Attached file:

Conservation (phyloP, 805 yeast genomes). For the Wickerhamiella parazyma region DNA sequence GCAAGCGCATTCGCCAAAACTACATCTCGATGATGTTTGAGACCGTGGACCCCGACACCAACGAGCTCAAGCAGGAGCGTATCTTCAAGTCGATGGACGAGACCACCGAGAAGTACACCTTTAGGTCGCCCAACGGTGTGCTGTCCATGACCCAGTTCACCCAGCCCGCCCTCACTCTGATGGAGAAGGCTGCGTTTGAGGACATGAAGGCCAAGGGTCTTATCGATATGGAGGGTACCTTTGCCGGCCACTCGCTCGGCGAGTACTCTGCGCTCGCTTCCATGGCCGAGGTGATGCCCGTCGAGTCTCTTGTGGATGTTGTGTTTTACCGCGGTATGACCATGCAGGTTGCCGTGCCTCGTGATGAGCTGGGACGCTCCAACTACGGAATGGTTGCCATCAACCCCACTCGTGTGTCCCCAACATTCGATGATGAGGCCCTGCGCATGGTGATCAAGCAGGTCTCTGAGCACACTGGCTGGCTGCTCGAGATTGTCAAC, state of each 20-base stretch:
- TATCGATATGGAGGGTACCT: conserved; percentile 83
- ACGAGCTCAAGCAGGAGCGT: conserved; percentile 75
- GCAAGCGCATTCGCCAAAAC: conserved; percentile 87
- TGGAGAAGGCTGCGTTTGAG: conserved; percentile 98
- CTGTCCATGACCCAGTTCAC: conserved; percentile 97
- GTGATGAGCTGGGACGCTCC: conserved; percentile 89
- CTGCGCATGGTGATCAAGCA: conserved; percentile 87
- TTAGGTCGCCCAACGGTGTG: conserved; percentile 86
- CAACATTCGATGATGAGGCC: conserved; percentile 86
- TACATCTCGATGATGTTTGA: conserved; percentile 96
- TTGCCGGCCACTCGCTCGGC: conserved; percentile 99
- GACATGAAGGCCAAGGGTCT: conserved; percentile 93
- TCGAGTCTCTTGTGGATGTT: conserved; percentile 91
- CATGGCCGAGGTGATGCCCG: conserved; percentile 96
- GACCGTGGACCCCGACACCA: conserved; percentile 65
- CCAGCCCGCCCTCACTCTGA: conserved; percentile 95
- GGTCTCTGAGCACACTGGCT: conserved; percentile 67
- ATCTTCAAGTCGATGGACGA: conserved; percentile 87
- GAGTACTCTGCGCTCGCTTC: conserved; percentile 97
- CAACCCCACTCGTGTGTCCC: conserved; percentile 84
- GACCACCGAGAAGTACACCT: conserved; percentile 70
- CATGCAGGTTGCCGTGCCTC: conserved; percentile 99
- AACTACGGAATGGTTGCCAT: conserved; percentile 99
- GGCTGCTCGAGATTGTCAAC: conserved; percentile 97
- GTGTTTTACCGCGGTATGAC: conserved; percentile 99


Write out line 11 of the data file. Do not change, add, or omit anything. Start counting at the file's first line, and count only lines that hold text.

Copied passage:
- TACATCTCGATGATGTTTGA: conserved; percentile 96